may I trim overgrown rhododendron now?

viking_kittenOctober 15, 2013

Recently purchased a house with an enormous rhododendron in the front yard. It completely obscures the house from the street - it's almost 50' wide, runs about 20' deep and about 12' high.

Though it had buds earlier in the year we had no more than a dozen actual flowers. Some buds looked healthy, others were not. We do see some buds on branches now.

Must we wait until after it blooms next year? Or may we trim it back now? Seems to me we wouldn't be losing anything since so much of the plant didn't actually flower.

Leaves and outer branches seem healthy, but what I can see of the interior is woody.

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rhodyman(SE PA, USDA Z6)

Most people prune rhododendrons and azaleas after they bloom but before mid-June. This accomplishes 2 goals, it preserves the current seasons bloom, and insures time for the plant to produce flower buds for the next years bloom. Actually the best time to prune rhododendrons and azaleas is in March since this gives 2 extra months for regrowth.

If necessary, you can remove a great deal of material. When doing this it is best to prune in March to allow time for regrowth. It is a general rule to not remove over 1/3 of the leaf area each year. This should also leave adequate buds to provide plenty of bloom. Pruning is generally used to control unsatisfactory height or width of a plant. I don't prune very often and try to limit pruning to plants which have a shape that is unsatisfactory or dead branches. If I want to cut trusses for bouquets, I always cut the tallest flowers since this helps keep the plant within bounds.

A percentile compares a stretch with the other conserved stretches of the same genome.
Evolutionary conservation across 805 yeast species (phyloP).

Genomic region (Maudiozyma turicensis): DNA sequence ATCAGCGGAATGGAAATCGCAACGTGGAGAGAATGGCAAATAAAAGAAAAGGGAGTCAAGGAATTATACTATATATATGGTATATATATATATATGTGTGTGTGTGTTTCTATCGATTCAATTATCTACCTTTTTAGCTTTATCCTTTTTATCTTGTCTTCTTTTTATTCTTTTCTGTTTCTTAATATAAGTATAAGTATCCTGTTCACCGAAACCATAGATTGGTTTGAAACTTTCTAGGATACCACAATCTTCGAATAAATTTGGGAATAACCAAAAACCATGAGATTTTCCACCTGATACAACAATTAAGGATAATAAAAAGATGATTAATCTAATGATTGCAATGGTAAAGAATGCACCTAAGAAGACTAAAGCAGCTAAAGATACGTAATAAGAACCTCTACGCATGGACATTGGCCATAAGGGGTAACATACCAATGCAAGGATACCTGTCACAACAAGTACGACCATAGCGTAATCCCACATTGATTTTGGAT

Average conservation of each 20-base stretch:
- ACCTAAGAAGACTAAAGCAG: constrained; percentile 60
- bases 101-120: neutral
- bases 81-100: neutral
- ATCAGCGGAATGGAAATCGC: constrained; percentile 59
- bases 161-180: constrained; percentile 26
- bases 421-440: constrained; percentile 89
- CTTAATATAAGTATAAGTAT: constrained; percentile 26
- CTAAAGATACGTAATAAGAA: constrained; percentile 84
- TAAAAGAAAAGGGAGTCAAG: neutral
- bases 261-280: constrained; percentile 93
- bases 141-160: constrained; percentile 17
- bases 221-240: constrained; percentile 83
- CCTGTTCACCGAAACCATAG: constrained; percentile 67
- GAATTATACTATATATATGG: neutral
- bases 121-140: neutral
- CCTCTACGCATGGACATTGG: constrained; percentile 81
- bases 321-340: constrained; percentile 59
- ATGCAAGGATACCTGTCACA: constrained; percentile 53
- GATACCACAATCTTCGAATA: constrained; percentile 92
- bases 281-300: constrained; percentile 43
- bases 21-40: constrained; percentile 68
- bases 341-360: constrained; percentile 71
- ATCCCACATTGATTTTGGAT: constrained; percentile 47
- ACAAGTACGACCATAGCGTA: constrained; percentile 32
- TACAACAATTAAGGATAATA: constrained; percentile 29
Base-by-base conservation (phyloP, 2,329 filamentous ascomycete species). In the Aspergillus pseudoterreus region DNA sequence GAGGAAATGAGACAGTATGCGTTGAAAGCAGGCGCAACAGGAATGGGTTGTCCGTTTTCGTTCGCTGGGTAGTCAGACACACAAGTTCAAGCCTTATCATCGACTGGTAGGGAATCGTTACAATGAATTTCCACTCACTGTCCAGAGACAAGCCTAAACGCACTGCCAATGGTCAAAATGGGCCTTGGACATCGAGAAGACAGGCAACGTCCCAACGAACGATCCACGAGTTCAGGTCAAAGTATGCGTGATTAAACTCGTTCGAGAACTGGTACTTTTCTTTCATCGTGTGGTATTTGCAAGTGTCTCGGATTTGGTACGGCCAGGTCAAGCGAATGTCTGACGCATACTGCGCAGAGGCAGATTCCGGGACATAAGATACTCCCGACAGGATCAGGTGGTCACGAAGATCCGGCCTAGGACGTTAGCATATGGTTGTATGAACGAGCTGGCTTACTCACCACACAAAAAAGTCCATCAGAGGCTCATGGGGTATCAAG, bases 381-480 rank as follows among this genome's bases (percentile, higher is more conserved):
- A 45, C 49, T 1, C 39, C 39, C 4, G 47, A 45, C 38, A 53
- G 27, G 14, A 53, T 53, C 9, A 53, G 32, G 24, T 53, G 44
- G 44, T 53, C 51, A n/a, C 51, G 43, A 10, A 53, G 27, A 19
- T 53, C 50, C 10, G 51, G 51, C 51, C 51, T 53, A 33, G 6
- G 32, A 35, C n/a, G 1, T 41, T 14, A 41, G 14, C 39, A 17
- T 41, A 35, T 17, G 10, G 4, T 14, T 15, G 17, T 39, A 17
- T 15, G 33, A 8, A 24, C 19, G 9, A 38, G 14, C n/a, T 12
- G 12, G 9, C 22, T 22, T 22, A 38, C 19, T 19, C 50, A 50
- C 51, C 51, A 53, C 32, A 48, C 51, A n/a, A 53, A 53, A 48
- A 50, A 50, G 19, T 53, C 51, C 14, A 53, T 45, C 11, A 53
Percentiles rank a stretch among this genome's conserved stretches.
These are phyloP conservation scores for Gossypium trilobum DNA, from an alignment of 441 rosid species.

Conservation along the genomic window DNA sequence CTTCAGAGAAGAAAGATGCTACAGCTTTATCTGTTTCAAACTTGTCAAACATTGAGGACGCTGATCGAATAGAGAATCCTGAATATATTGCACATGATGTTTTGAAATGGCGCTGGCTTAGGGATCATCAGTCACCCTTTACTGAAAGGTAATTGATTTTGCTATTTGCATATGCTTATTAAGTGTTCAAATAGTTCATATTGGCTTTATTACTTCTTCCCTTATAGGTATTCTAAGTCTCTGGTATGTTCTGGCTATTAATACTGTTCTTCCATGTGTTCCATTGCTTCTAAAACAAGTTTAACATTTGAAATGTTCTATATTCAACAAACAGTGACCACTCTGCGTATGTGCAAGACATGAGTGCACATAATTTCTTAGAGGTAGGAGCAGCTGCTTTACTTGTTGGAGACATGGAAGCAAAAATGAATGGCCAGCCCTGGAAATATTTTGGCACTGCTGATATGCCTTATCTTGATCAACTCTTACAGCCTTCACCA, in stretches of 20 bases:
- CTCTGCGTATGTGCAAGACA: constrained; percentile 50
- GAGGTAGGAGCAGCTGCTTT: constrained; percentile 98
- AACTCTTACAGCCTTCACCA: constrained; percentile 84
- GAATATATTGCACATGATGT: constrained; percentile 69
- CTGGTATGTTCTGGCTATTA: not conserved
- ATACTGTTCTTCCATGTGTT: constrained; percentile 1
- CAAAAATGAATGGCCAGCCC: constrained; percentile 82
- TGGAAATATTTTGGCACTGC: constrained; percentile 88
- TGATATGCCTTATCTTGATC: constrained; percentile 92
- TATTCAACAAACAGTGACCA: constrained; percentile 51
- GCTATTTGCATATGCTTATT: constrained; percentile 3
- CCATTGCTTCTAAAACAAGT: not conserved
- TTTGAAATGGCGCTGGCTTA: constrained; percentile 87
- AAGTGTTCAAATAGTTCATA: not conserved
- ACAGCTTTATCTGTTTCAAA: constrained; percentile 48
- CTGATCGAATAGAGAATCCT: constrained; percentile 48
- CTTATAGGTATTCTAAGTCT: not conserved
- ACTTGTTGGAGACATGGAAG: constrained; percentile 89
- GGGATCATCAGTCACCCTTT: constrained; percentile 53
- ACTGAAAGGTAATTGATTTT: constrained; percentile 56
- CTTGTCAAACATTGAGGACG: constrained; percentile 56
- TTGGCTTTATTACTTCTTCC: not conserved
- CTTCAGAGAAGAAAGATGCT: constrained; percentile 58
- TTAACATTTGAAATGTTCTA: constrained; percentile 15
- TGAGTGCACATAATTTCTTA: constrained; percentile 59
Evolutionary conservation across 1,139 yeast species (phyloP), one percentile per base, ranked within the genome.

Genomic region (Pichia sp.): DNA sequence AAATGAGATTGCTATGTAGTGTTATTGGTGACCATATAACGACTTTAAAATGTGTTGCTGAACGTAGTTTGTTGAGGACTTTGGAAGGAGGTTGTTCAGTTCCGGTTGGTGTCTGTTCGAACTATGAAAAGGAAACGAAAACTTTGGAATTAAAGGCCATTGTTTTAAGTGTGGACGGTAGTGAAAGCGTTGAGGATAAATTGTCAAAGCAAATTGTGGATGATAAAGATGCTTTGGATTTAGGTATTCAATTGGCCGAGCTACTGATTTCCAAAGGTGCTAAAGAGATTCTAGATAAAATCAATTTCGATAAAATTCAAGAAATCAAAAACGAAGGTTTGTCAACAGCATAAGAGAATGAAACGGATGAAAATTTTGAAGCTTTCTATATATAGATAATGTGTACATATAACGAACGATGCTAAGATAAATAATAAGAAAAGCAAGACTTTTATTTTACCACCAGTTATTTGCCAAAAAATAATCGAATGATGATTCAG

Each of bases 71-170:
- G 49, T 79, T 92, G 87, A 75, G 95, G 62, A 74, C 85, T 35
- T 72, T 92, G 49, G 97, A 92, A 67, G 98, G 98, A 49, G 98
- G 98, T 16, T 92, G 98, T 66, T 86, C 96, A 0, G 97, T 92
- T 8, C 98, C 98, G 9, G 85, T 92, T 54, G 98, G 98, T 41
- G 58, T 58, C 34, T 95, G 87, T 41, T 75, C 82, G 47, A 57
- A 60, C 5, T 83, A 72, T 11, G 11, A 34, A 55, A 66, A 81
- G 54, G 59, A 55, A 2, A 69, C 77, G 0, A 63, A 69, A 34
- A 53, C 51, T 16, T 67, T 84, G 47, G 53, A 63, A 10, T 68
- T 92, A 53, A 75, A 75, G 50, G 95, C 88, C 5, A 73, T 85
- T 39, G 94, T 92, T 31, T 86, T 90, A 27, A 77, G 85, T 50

Severe pruning is not uncommon with rhododendrons and azaleas. Sometimes a healthy plant can be cut to the ground and will come back, but this is very risky. Rhododendrons and azaleas have dormant buds beneath the bark, which sprout to form new growth after severe pruning. However, Richard Colbert reported that such attempts at Tyler Arboretum were only successful if the plant had enough sun light. Those in heavy shade frequently died. He recommend first opening up the shade by thinning the forest canopy. Then he recommends just removing some of the top to induce new growth at the base. Then when that new growth is established, the remainder of the top can be removed.

Here is a link that might be useful: How to grow rhododendrons and azaleas

    Bookmark   October 16, 2013 at 1:22AM
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While it may seem as if pruning now would be a no lose proposition, it would be far better to wait and then follow rhodyman's advice. Pruning even at this late date can stimulate growth. This growth would have no time to harden off before seriously cold weather and be winter killed. You'd be left with a smaller rhododnedron, but likely one with many unsightly bare patches.

What to do with huge old rhododendrons - they're usually rhododendron maximum - is a vexing problem when they've been planted too close to the house. Best approach is probably to trim back conservatively the first year to see how it responds, then more in the following two years if it regrows well.

Failure to set flower buds is usually the result of too little sun, but in the case of an old negleted plant like this one a soil test is probably a good idea. It's also not clear in what way some buds looked unhealthy. This would be worth investigating as well.

    Bookmark   October 16, 2013 at 5:31AM
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